This is in response to a concern that some of my colleagues have raised.
I have a class of 100+ students that will be taking an exam in a proctored environment. We wish to make sure that no student has the ability to take the exam for multiple students.
For instance, if 2 students decide that for a monetary consideration, one of them was going to show up, login as himself, breeze through the exam (the smart ones can be that good), then login as the other, and do a few problems for the other student, no traditional attendance method can guard against that eventuality. Heck, someone could even have two different Moodle sessions open in two different browsers and work their way in parallel to the extent they could.
Personally, I hate making nasty assumptions about students and instead rely on the honor code. But this question has been raised.
I wonder if there is a plugin that could be used for attendance and unlock quizzes only for those students who present with the requisite ID? That way, we do not have to worry about such "helpful" students.
Doesn't proctored mean that there is someone is walking around monitoring the students? Have they uploaded profile photos? If so then you can set the quiz so that profile photos are shown -in Quiz settings>Appearance - that way, a proctor can see if the image does not match the person who is doing the quiz. (Just one idea; maybe others will have others.)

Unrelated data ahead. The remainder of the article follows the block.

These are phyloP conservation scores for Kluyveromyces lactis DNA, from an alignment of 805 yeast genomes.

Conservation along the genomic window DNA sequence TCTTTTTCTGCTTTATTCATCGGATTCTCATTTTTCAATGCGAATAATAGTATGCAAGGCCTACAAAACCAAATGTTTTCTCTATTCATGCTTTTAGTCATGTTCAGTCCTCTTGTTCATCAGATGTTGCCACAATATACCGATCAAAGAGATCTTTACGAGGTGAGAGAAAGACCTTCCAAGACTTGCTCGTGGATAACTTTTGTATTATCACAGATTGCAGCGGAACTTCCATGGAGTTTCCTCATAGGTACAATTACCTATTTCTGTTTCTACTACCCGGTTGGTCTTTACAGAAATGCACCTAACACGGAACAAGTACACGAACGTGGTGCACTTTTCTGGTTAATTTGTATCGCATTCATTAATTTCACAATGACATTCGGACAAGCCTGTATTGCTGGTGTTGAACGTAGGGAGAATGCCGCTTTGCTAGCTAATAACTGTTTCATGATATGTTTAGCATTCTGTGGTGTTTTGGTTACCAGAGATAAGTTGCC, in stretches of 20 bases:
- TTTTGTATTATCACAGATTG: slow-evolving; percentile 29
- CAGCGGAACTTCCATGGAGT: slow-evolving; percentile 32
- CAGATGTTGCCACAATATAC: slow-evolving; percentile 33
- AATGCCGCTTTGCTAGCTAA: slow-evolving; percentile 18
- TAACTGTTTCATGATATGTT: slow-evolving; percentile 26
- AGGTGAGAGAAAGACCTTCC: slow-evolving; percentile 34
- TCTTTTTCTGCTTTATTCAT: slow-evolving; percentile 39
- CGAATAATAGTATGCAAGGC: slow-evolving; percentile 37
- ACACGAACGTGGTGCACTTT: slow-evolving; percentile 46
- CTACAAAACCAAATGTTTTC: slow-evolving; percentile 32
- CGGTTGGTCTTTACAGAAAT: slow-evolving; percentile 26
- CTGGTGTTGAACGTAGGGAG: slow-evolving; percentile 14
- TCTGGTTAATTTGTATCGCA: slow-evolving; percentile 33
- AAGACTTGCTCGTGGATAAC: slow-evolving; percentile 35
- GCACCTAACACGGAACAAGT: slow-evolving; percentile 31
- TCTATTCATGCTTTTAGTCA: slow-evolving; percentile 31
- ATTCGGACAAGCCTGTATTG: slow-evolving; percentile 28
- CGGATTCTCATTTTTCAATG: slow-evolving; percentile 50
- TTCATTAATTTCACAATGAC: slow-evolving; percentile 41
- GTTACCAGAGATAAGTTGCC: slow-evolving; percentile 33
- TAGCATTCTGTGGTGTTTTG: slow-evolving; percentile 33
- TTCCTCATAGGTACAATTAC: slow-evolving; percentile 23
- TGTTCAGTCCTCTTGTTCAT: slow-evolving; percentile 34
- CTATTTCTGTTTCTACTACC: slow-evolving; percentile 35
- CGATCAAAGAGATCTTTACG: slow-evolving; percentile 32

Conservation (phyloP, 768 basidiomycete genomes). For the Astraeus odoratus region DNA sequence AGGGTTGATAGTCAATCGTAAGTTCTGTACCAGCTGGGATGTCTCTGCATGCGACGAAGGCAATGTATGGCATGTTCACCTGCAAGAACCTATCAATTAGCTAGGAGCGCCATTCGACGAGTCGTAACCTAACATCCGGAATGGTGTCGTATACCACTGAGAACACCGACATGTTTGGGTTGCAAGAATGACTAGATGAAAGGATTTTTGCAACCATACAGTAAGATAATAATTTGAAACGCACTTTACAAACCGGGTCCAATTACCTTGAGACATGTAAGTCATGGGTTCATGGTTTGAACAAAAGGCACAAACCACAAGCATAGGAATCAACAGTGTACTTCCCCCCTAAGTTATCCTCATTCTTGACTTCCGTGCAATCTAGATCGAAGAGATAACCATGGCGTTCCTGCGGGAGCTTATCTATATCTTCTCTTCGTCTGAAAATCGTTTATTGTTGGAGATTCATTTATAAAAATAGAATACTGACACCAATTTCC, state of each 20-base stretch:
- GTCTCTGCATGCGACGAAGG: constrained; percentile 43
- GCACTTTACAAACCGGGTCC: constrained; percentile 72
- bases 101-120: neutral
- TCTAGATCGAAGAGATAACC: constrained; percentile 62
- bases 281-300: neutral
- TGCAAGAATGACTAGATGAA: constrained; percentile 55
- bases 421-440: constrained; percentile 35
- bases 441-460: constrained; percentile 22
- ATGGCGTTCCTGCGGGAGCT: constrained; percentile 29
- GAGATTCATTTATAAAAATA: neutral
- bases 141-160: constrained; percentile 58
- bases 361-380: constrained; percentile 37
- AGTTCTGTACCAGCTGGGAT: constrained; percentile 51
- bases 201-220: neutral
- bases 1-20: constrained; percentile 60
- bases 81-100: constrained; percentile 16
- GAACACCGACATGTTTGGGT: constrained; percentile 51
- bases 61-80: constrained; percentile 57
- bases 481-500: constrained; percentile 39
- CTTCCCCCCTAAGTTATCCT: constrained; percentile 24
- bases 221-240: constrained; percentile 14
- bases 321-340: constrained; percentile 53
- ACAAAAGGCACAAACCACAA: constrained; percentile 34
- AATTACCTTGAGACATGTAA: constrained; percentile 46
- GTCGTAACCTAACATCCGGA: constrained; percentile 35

In theory yes, but due to regrettable gaps in the implementation of our overall IT system, the pictures never populated the LDAP database that drives the backend of our Moodle install. Its a hot mess.
In any case, the system you propose relies on everything working out correctly (or horribly, depending on your perspective). The angle of the view, the proctor's attentiveness, the examinee's "smartness" all play a role.
I just thought that locking and unlocking of quizzes that is fine grained at the user level would be a foolproof guard against any issues of that nature. I might even be able to dispense with a few proctors if it worked out correctly. I use a lot of calculated type questions and my exams are as a matter of rule, open book and open notes, so there is nothing to be gained by anyone cheating in a more conventional manner.
In addition to what Mary suggests, here are some more ideas:
Impersonation is a serious issue in online education, and, indeed, any education. For example, how do you know that word document uploaded to Moodle as an assignment was written by that student? You don't.
So, the only real answer is proctoring. At an OU exam, you have to take along photo-id, for example a passport or driving licence, and leave it on the corner of the desk. During the exam, the proctors will come round and check everyone's id. Of course, in a paper exam, the proctors will only pick up one set of responses from each desk.
You could have a system where the Moodle quiz has a password, which only the proctors know. When the student starts the quiz, the proctor has to be with them, check their id, and only enter the password if they are satisfied. That would be quite a robust system, but it would really slow down the start of the quiz.
Another option is to use the Moodle logs. The logs contain times and IP addresses, so you can tell if a student completed one test in 5 minutes, then did another student's test from the same computer. Similarly you would see if they were doing two exams at the same time from the same IP address. Telling students this might serve to re-enforce the honour code.